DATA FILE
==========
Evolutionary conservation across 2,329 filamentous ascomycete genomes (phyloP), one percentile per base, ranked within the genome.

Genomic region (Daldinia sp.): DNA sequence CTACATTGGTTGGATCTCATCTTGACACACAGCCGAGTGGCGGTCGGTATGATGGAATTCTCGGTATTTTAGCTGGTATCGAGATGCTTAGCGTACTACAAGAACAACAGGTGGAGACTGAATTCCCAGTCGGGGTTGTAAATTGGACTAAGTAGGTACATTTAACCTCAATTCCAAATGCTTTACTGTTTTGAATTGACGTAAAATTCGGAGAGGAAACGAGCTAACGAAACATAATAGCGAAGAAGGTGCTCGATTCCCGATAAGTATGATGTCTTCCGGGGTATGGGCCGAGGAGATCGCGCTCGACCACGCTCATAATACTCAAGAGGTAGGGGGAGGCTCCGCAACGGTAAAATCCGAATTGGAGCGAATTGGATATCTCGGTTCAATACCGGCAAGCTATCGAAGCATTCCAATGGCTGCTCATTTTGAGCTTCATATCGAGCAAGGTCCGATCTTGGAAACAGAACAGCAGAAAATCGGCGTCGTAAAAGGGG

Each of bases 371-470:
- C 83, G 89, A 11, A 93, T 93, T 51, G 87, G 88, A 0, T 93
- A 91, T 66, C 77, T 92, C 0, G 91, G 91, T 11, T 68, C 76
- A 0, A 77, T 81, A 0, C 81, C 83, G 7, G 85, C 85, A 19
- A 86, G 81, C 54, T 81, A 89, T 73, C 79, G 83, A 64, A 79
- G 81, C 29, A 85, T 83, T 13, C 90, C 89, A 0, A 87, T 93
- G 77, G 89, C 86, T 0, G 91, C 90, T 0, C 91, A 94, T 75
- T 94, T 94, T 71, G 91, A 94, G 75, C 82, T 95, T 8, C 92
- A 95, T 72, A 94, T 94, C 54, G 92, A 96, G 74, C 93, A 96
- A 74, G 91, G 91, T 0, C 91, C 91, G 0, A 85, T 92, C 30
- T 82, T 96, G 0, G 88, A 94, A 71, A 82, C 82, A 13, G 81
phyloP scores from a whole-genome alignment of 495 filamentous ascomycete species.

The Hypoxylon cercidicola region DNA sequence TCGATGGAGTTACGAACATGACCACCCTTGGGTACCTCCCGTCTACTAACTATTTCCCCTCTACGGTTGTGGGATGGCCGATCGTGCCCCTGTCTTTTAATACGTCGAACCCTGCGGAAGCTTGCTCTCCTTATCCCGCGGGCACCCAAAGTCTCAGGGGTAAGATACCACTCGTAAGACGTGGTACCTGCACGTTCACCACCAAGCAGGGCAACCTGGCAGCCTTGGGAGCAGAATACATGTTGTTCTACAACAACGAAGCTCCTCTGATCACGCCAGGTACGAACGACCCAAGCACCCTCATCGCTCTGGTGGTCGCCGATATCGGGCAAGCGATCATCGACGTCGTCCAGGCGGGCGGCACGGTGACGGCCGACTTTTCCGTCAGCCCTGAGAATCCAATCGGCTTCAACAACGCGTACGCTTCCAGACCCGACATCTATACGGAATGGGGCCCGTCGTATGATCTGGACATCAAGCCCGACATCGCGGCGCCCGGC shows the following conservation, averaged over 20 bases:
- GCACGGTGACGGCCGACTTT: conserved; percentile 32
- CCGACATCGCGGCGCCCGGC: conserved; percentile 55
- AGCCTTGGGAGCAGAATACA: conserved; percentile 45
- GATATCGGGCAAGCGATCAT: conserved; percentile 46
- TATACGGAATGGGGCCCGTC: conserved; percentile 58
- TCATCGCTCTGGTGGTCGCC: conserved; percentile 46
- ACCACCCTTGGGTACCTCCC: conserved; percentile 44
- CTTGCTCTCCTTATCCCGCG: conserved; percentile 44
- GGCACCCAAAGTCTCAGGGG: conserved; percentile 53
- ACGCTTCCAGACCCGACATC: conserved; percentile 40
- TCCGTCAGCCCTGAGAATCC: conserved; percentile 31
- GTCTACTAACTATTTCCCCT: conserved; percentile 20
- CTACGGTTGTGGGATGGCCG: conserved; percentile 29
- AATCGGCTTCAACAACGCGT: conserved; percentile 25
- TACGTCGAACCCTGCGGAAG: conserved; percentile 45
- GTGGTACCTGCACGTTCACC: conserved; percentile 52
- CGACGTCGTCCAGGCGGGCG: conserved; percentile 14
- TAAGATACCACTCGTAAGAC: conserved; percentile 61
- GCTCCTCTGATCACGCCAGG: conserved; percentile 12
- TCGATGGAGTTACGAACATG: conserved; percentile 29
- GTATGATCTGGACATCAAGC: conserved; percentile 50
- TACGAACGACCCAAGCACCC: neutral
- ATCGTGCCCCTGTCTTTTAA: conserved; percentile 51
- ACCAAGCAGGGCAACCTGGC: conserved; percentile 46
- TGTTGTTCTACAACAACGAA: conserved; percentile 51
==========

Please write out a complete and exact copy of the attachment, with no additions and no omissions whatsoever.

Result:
Evolutionary conservation across 2,329 filamentous ascomycete genomes (phyloP), one percentile per base, ranked within the genome.

Genomic region (Daldinia sp.): DNA sequence CTACATTGGTTGGATCTCATCTTGACACACAGCCGAGTGGCGGTCGGTATGATGGAATTCTCGGTATTTTAGCTGGTATCGAGATGCTTAGCGTACTACAAGAACAACAGGTGGAGACTGAATTCCCAGTCGGGGTTGTAAATTGGACTAAGTAGGTACATTTAACCTCAATTCCAAATGCTTTACTGTTTTGAATTGACGTAAAATTCGGAGAGGAAACGAGCTAACGAAACATAATAGCGAAGAAGGTGCTCGATTCCCGATAAGTATGATGTCTTCCGGGGTATGGGCCGAGGAGATCGCGCTCGACCACGCTCATAATACTCAAGAGGTAGGGGGAGGCTCCGCAACGGTAAAATCCGAATTGGAGCGAATTGGATATCTCGGTTCAATACCGGCAAGCTATCGAAGCATTCCAATGGCTGCTCATTTTGAGCTTCATATCGAGCAAGGTCCGATCTTGGAAACAGAACAGCAGAAAATCGGCGTCGTAAAAGGGG

Each of bases 371-470:
- C 83, G 89, A 11, A 93, T 93, T 51, G 87, G 88, A 0, T 93
- A 91, T 66, C 77, T 92, C 0, G 91, G 91, T 11, T 68, C 76
- A 0, A 77, T 81, A 0, C 81, C 83, G 7, G 85, C 85, A 19
- A 86, G 81, C 54, T 81, A 89, T 73, C 79, G 83, A 64, A 79
- G 81, C 29, A 85, T 83, T 13, C 90, C 89, A 0, A 87, T 93
- G 77, G 89, C 86, T 0, G 91, C 90, T 0, C 91, A 94, T 75
- T 94, T 94, T 71, G 91, A 94, G 75, C 82, T 95, T 8, C 92
- A 95, T 72, A 94, T 94, C 54, G 92, A 96, G 74, C 93, A 96
- A 74, G 91, G 91, T 0, C 91, C 91, G 0, A 85, T 92, C 30
- T 82, T 96, G 0, G 88, A 94, A 71, A 82, C 82, A 13, G 81
phyloP scores from a whole-genome alignment of 495 filamentous ascomycete species.

The Hypoxylon cercidicola region DNA sequence TCGATGGAGTTACGAACATGACCACCCTTGGGTACCTCCCGTCTACTAACTATTTCCCCTCTACGGTTGTGGGATGGCCGATCGTGCCCCTGTCTTTTAATACGTCGAACCCTGCGGAAGCTTGCTCTCCTTATCCCGCGGGCACCCAAAGTCTCAGGGGTAAGATACCACTCGTAAGACGTGGTACCTGCACGTTCACCACCAAGCAGGGCAACCTGGCAGCCTTGGGAGCAGAATACATGTTGTTCTACAACAACGAAGCTCCTCTGATCACGCCAGGTACGAACGACCCAAGCACCCTCATCGCTCTGGTGGTCGCCGATATCGGGCAAGCGATCATCGACGTCGTCCAGGCGGGCGGCACGGTGACGGCCGACTTTTCCGTCAGCCCTGAGAATCCAATCGGCTTCAACAACGCGTACGCTTCCAGACCCGACATCTATACGGAATGGGGCCCGTCGTATGATCTGGACATCAAGCCCGACATCGCGGCGCCCGGC shows the following conservation, averaged over 20 bases:
- GCACGGTGACGGCCGACTTT: conserved; percentile 32
- CCGACATCGCGGCGCCCGGC: conserved; percentile 55
- AGCCTTGGGAGCAGAATACA: conserved; percentile 45
- GATATCGGGCAAGCGATCAT: conserved; percentile 46
- TATACGGAATGGGGCCCGTC: conserved; percentile 58
- TCATCGCTCTGGTGGTCGCC: conserved; percentile 46
- ACCACCCTTGGGTACCTCCC: conserved; percentile 44
- CTTGCTCTCCTTATCCCGCG: conserved; percentile 44
- GGCACCCAAAGTCTCAGGGG: conserved; percentile 53
- ACGCTTCCAGACCCGACATC: conserved; percentile 40
- TCCGTCAGCCCTGAGAATCC: conserved; percentile 31
- GTCTACTAACTATTTCCCCT: conserved; percentile 20
- CTACGGTTGTGGGATGGCCG: conserved; percentile 29
- AATCGGCTTCAACAACGCGT: conserved; percentile 25
- TACGTCGAACCCTGCGGAAG: conserved; percentile 45
- GTGGTACCTGCACGTTCACC: conserved; percentile 52
- CGACGTCGTCCAGGCGGGCG: conserved; percentile 14
- TAAGATACCACTCGTAAGAC: conserved; percentile 61
- GCTCCTCTGATCACGCCAGG: conserved; percentile 12
- TCGATGGAGTTACGAACATG: conserved; percentile 29
- GTATGATCTGGACATCAAGC: conserved; percentile 50
- TACGAACGACCCAAGCACCC: neutral
- ATCGTGCCCCTGTCTTTTAA: conserved; percentile 51
- ACCAAGCAGGGCAACCTGGC: conserved; percentile 46
- TGTTGTTCTACAACAACGAA: conserved; percentile 51